Maintaining bone strength as we enter mid-life and beyond is an important goal, not just for postmenopausal women. Men may experience declining bone strength as they age, although generally later in life than women. Most people know that adequate calcium intake is important for healthy bones. It is not widely understood, however, that bone is a complex living tissue continually undergoing a process of building up and breaking down. Strong bones require a constant supply of a variety of nutrients, not just calcium.
What Is Osteoporosis?
Osteoporosis is a disorder of the skeleton characterized by decreased bone strength and increased susceptibility to fractures. Osteoporosis is a tremendous world wide medical problem. Hip fractures are the most debilitating consequence of osteoporosis. Wrist and vertebrae fractures also occur. In the U.S. the prevalence of osteoporosis in men and women is estimated to increase from 10 million people in 2002 to 14 million by 2020.1 In the U. S. there are 1.5 million osteoporotic fractures per year, costing $18 billion.2
A Review of Calcium Supplementation
Recommended intake of calcium in people at risk for osteoporosis is 1000 to 1500 mg of elemental calcium per day, in 3 to 4 divided doses. Calcium may be obtained from supplements or food. People greater than 50 years old or with low bone mineral density require ranges at the higher end – 1200mg to 1500 mg daily.
Adequate calcium intake decreases the rate of bone loss in postmenopausal women from 2% per year to 0.25% to 1% per year. Long term calcium supplementation decrease primary fracture rates by 30% to 35%. 3
It is important to note the amount of elemental calcium per tablet or capsule on supplement labels. Calcium is not present by itself; it must be delivered in salt form. Different salts of calcium provide different amounts of elemental calcium per given weight of the salt. The number of tablets or capsules per day you take to get 1000 mg of calcium will vary depending upon the product you choose. Calcium carbonate is 40% calcium. To obtain 500 mg of elemental calcium you need to take 1500 mg of calcium carbonate. Calcium citrate is 21% calcium. Nine hundred and fifty mg of calcium citrate are required to deliver 200 mg of calcium. As an example, to obtain 1000 mg of calcium from calcium carbonate you need to take two tablets of a commonly available product. To obtain 1000 mg of calcium from calcium citrate, a typical product requires 5 tablets per day. Read labels carefully.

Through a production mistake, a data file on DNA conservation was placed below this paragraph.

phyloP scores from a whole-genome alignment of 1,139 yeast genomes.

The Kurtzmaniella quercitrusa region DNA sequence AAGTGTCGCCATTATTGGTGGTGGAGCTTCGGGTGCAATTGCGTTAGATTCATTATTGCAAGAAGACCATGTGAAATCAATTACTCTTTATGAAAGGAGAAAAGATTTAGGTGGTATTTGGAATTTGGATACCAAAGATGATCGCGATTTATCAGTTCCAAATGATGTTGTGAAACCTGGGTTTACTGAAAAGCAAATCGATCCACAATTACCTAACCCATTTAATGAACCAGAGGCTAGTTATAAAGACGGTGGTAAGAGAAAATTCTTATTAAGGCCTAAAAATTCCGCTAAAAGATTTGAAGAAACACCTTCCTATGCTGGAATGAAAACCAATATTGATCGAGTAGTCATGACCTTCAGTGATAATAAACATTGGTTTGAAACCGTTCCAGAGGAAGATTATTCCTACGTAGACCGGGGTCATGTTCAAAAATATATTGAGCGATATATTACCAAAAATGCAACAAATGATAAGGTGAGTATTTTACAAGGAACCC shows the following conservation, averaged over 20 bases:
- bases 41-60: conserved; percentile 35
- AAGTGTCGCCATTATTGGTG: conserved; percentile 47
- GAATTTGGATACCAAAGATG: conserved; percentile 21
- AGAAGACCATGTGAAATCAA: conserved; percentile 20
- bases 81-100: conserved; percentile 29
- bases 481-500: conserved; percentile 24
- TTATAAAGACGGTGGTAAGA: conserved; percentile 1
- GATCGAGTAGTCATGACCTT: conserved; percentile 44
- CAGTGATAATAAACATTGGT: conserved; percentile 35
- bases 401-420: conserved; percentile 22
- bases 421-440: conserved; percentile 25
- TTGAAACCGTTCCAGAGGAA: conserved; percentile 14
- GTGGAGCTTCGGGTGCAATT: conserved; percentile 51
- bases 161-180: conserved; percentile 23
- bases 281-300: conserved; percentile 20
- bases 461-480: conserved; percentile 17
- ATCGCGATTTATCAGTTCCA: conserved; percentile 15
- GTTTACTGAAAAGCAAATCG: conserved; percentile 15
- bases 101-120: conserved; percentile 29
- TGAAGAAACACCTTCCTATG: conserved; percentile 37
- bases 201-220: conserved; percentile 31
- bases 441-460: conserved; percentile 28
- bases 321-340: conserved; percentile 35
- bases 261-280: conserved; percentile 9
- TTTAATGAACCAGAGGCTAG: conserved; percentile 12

Another important consideration in product selection is the degree to which various salt forms are absorbed from the stomach. Calcium carbonate and calcium triphosphate require an acid environment in the stomach to be absorbed. Calcium citrate, lactate and gluconate do not. This difference in absorption characteristics is important for two categories of people – the elderly and those on medications that reduce gastric acidity. The elderly commonly experience age related decrease in stomach acid secretion. Medications that reduce stomach acid, such as those prescribed for ulcers or gastric reflux, raise the pH of the stomach contents. Both situations create an environment unfavorable for absorption of calcium from carbonate and triphosphate salts. For the elderly and those on acid blocking medications, calcium citrate, lactate or gluconate is a better choice.
Calcium carbonate is best taken with meals. Calcium citrate can be taken without regard to meals.
Constipation with calcium supplementation is a problem for some. Changing from calcium carbonate to calcium citrate may help. Taking calcium with magnesium in a 2:1 ratio may also be of benefit. Drinking plenty of water and getting adequate fiber and exercise is also useful.
Vitamin D is required for absorption of calcium. Vitamin D deficiency is wide spread, especially in people living in northern climates. According to a scientific review, “inadequate vitamin D intake may be a greater concern that poor calcium intake, as vitamin D may not be as prevalent in the diet as calcium, and patients may be less aware of vitamin D requirements than calcium.”1 Studies have shown that vitamin D, even without calcium supplementation, reduces fracture rates. Vitamin D also contributes to strong muscles, which reduce the risk of falling.
A meta-analysis is a study that re-analyzes data from many previous studies. A meta-analysis on vitamin D looked at the minimum effective dose.4 Taking only 400 units a day had no effect on fracture rates. Doses of at least 700-800 units daily were required to reduce fracture rates; at this level a 26% reduction was observed. Some doctors suggest that daily doses should be significantly higher, in the range of 1000-2000 units per day. Ask you physician about your optimum dose of vitamin D.